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TrueNAS Core and Duplicati

When my dad said he wants somewhere to store all his GoPro footage, I had to jump at the opportunity. I already had a PC with a big case running a mini-ITX motherboard and have been wanting to fill in the empty space for a while.

This was my Proxmox machine running a NFS server and a k8s node. It had a 1TB boot drive and a 2TB HDD for NFS storage so I ended up buying 2 more of the 2TB HDD and a 500GB SSD to replace the boot drive. This is because the case only has three 3.5 inch mounting bays and two SSD mounting bays. So I took a weekday evening to install all the new drives and TrueNAS Core onto the machine without trouble and have a reliable ZFS NAS with 3.6TB NFS and Samba storage. Unfortunately I don’t have an extra SSD for cache but for my use case, the speed should be fine.

Now I feel like the machine is too powerful to just be a TrueNAS server. Although I don’t need the extra computing power or the higher electric bill, I’m probably just going to leave it alone. I’m not a big fan of using the jails, plugins or VMs that works with TrueNAS because I like to keep all my applications on one platform for easier management.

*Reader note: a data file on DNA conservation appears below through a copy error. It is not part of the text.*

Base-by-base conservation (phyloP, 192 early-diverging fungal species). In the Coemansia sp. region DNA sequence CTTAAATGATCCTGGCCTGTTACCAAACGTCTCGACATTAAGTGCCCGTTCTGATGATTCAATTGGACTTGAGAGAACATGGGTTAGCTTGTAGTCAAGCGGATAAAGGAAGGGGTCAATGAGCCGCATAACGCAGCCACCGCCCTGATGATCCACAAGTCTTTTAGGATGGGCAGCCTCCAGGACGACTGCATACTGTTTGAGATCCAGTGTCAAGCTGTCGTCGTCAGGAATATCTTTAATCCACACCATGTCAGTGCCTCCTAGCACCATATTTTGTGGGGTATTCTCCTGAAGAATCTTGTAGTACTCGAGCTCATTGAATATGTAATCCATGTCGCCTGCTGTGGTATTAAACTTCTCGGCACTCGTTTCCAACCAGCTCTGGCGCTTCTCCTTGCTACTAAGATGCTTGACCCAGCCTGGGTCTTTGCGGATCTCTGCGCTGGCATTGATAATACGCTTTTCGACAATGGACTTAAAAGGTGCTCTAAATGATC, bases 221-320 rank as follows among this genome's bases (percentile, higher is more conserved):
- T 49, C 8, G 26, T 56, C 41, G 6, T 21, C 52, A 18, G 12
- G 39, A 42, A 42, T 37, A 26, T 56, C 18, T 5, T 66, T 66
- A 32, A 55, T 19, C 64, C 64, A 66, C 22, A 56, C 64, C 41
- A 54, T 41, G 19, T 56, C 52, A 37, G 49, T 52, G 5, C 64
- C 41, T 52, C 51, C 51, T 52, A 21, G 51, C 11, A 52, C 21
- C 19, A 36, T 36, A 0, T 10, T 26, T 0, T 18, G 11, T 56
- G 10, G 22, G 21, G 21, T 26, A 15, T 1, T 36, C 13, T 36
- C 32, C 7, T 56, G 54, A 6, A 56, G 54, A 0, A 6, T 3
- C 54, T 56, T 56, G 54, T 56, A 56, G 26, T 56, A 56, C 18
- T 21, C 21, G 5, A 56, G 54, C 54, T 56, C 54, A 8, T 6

With more data now, I had to think about back ups and heard about Duplicati from the Selfhosted podcast. The program seems pretty straightforward. You can choose from a variety of backends that it supports, from local disk, to S3 and Duplicati will break up your source directory into what they call volumes of roughly the same size and upload them encrypted into the destination. It seems to be fairly light and you can setup a backup on a schedule and have Duplicati maintain the retention. I chose the smart retention which keeps more copies of more recent snapshots and fewer copies of less recent snapshots.

I decided to use Backblaze as my cloud offsite storage and used their relatively immature Terraform Provider to create an API key and B2 bucket. I haven’t completed a full backup yet so I can’t test the restore but I trust it should work just fine.